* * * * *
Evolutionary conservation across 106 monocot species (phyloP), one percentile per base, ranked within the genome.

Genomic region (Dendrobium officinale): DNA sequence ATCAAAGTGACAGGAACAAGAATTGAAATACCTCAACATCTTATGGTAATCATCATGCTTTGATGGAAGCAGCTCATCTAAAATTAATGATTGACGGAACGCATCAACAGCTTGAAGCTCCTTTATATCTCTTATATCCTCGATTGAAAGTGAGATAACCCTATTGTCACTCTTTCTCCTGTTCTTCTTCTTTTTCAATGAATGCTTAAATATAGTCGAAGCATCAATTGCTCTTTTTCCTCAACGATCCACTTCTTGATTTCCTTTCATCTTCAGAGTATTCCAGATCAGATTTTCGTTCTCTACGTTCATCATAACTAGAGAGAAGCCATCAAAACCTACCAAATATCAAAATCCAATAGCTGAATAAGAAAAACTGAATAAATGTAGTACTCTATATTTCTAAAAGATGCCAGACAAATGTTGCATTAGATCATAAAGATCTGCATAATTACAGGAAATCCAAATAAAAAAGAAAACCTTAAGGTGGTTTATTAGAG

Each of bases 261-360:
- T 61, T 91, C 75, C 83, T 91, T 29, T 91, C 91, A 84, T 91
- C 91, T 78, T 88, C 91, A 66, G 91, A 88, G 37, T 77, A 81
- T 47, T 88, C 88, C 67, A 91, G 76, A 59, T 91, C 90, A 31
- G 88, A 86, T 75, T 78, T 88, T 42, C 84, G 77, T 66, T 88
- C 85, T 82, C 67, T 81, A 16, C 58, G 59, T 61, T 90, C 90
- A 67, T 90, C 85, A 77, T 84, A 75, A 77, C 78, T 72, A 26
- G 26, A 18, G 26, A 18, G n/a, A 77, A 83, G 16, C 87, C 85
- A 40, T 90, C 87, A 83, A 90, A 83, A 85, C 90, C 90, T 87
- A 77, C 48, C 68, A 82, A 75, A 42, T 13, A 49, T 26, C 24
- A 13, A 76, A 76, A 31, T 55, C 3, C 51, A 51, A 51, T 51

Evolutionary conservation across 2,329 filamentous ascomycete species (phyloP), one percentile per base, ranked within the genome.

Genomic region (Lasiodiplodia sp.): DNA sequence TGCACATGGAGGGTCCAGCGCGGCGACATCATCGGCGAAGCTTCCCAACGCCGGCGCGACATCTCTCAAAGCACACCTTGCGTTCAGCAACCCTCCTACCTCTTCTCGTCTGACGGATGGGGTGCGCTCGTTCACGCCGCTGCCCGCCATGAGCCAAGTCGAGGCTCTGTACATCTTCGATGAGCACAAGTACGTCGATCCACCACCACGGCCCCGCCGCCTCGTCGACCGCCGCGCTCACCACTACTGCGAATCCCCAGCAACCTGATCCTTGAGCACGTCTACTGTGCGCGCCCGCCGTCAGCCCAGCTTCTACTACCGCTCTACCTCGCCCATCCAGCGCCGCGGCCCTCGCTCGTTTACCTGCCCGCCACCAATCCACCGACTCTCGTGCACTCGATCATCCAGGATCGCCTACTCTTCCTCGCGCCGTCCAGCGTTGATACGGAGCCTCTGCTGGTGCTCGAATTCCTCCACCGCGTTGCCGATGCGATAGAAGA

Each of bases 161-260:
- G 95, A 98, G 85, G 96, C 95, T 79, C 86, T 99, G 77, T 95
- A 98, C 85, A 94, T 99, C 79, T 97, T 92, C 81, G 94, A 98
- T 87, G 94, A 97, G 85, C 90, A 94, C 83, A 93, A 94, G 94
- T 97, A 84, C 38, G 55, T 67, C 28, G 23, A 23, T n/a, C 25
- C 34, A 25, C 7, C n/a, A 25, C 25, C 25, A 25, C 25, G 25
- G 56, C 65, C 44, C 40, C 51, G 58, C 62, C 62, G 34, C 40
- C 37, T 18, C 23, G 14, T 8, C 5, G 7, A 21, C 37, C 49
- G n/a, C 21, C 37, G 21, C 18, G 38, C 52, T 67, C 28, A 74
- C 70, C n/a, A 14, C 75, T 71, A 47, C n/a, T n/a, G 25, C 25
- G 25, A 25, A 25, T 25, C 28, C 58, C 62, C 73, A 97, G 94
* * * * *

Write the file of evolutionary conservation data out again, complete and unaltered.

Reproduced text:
Evolutionary conservation across 106 monocot species (phyloP), one percentile per base, ranked within the genome.

Genomic region (Dendrobium officinale): DNA sequence ATCAAAGTGACAGGAACAAGAATTGAAATACCTCAACATCTTATGGTAATCATCATGCTTTGATGGAAGCAGCTCATCTAAAATTAATGATTGACGGAACGCATCAACAGCTTGAAGCTCCTTTATATCTCTTATATCCTCGATTGAAAGTGAGATAACCCTATTGTCACTCTTTCTCCTGTTCTTCTTCTTTTTCAATGAATGCTTAAATATAGTCGAAGCATCAATTGCTCTTTTTCCTCAACGATCCACTTCTTGATTTCCTTTCATCTTCAGAGTATTCCAGATCAGATTTTCGTTCTCTACGTTCATCATAACTAGAGAGAAGCCATCAAAACCTACCAAATATCAAAATCCAATAGCTGAATAAGAAAAACTGAATAAATGTAGTACTCTATATTTCTAAAAGATGCCAGACAAATGTTGCATTAGATCATAAAGATCTGCATAATTACAGGAAATCCAAATAAAAAAGAAAACCTTAAGGTGGTTTATTAGAG

Each of bases 261-360:
- T 61, T 91, C 75, C 83, T 91, T 29, T 91, C 91, A 84, T 91
- C 91, T 78, T 88, C 91, A 66, G 91, A 88, G 37, T 77, A 81
- T 47, T 88, C 88, C 67, A 91, G 76, A 59, T 91, C 90, A 31
- G 88, A 86, T 75, T 78, T 88, T 42, C 84, G 77, T 66, T 88
- C 85, T 82, C 67, T 81, A 16, C 58, G 59, T 61, T 90, C 90
- A 67, T 90, C 85, A 77, T 84, A 75, A 77, C 78, T 72, A 26
- G 26, A 18, G 26, A 18, G n/a, A 77, A 83, G 16, C 87, C 85
- A 40, T 90, C 87, A 83, A 90, A 83, A 85, C 90, C 90, T 87
- A 77, C 48, C 68, A 82, A 75, A 42, T 13, A 49, T 26, C 24
- A 13, A 76, A 76, A 31, T 55, C 3, C 51, A 51, A 51, T 51

Evolutionary conservation across 2,329 filamentous ascomycete species (phyloP), one percentile per base, ranked within the genome.

Genomic region (Lasiodiplodia sp.): DNA sequence TGCACATGGAGGGTCCAGCGCGGCGACATCATCGGCGAAGCTTCCCAACGCCGGCGCGACATCTCTCAAAGCACACCTTGCGTTCAGCAACCCTCCTACCTCTTCTCGTCTGACGGATGGGGTGCGCTCGTTCACGCCGCTGCCCGCCATGAGCCAAGTCGAGGCTCTGTACATCTTCGATGAGCACAAGTACGTCGATCCACCACCACGGCCCCGCCGCCTCGTCGACCGCCGCGCTCACCACTACTGCGAATCCCCAGCAACCTGATCCTTGAGCACGTCTACTGTGCGCGCCCGCCGTCAGCCCAGCTTCTACTACCGCTCTACCTCGCCCATCCAGCGCCGCGGCCCTCGCTCGTTTACCTGCCCGCCACCAATCCACCGACTCTCGTGCACTCGATCATCCAGGATCGCCTACTCTTCCTCGCGCCGTCCAGCGTTGATACGGAGCCTCTGCTGGTGCTCGAATTCCTCCACCGCGTTGCCGATGCGATAGAAGA

Each of bases 161-260:
- G 95, A 98, G 85, G 96, C 95, T 79, C 86, T 99, G 77, T 95
- A 98, C 85, A 94, T 99, C 79, T 97, T 92, C 81, G 94, A 98
- T 87, G 94, A 97, G 85, C 90, A 94, C 83, A 93, A 94, G 94
- T 97, A 84, C 38, G 55, T 67, C 28, G 23, A 23, T n/a, C 25
- C 34, A 25, C 7, C n/a, A 25, C 25, C 25, A 25, C 25, G 25
- G 56, C 65, C 44, C 40, C 51, G 58, C 62, C 62, G 34, C 40
- C 37, T 18, C 23, G 14, T 8, C 5, G 7, A 21, C 37, C 49
- G n/a, C 21, C 37, G 21, C 18, G 38, C 52, T 67, C 28, A 74
- C 70, C n/a, A 14, C 75, T 71, A 47, C n/a, T n/a, G 25, C 25
- G 25, A 25, A 25, T 25, C 28, C 58, C 62, C 73, A 97, G 94